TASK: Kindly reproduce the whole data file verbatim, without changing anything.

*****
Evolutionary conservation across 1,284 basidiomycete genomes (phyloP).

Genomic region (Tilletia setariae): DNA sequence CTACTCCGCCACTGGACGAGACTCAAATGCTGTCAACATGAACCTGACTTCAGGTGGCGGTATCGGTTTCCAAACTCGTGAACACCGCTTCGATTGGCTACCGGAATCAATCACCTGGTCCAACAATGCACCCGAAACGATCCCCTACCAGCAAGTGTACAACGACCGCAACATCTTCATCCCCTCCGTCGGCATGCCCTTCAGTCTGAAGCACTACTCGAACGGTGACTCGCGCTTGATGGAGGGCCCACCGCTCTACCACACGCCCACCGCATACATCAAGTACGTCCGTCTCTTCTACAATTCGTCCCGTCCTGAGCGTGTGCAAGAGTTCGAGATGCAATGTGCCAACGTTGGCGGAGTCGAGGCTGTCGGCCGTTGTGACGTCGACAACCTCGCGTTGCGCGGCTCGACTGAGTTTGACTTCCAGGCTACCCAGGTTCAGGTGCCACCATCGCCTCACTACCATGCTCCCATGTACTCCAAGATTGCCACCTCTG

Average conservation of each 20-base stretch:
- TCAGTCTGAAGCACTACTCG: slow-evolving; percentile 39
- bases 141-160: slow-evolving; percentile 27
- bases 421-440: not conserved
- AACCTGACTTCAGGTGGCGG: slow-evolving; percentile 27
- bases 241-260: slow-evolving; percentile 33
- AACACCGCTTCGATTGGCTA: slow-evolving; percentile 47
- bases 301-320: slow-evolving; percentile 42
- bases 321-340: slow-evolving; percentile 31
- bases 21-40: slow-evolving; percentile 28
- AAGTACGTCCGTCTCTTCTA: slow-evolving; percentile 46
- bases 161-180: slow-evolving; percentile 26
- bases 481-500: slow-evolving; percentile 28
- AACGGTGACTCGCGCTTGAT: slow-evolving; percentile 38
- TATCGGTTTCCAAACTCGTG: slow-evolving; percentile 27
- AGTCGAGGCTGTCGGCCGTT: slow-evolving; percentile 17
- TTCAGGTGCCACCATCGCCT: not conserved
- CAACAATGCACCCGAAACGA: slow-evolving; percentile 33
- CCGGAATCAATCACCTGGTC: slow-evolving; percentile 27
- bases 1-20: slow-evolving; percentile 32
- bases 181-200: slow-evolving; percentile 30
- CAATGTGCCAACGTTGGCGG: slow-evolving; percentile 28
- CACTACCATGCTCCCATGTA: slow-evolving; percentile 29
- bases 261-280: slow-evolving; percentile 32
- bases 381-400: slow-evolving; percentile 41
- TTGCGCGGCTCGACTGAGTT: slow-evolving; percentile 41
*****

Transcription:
Evolutionary conservation across 1,284 basidiomycete genomes (phyloP).

Genomic region (Tilletia setariae): DNA sequence CTACTCCGCCACTGGACGAGACTCAAATGCTGTCAACATGAACCTGACTTCAGGTGGCGGTATCGGTTTCCAAACTCGTGAACACCGCTTCGATTGGCTACCGGAATCAATCACCTGGTCCAACAATGCACCCGAAACGATCCCCTACCAGCAAGTGTACAACGACCGCAACATCTTCATCCCCTCCGTCGGCATGCCCTTCAGTCTGAAGCACTACTCGAACGGTGACTCGCGCTTGATGGAGGGCCCACCGCTCTACCACACGCCCACCGCATACATCAAGTACGTCCGTCTCTTCTACAATTCGTCCCGTCCTGAGCGTGTGCAAGAGTTCGAGATGCAATGTGCCAACGTTGGCGGAGTCGAGGCTGTCGGCCGTTGTGACGTCGACAACCTCGCGTTGCGCGGCTCGACTGAGTTTGACTTCCAGGCTACCCAGGTTCAGGTGCCACCATCGCCTCACTACCATGCTCCCATGTACTCCAAGATTGCCACCTCTG

Average conservation of each 20-base stretch:
- TCAGTCTGAAGCACTACTCG: slow-evolving; percentile 39
- bases 141-160: slow-evolving; percentile 27
- bases 421-440: not conserved
- AACCTGACTTCAGGTGGCGG: slow-evolving; percentile 27
- bases 241-260: slow-evolving; percentile 33
- AACACCGCTTCGATTGGCTA: slow-evolving; percentile 47
- bases 301-320: slow-evolving; percentile 42
- bases 321-340: slow-evolving; percentile 31
- bases 21-40: slow-evolving; percentile 28
- AAGTACGTCCGTCTCTTCTA: slow-evolving; percentile 46
- bases 161-180: slow-evolving; percentile 26
- bases 481-500: slow-evolving; percentile 28
- AACGGTGACTCGCGCTTGAT: slow-evolving; percentile 38
- TATCGGTTTCCAAACTCGTG: slow-evolving; percentile 27
- AGTCGAGGCTGTCGGCCGTT: slow-evolving; percentile 17
- TTCAGGTGCCACCATCGCCT: not conserved
- CAACAATGCACCCGAAACGA: slow-evolving; percentile 33
- CCGGAATCAATCACCTGGTC: slow-evolving; percentile 27
- bases 1-20: slow-evolving; percentile 32
- bases 181-200: slow-evolving; percentile 30
- CAATGTGCCAACGTTGGCGG: slow-evolving; percentile 28
- CACTACCATGCTCCCATGTA: slow-evolving; percentile 29
- bases 261-280: slow-evolving; percentile 32
- bases 381-400: slow-evolving; percentile 41
- TTGCGCGGCTCGACTGAGTT: slow-evolving; percentile 41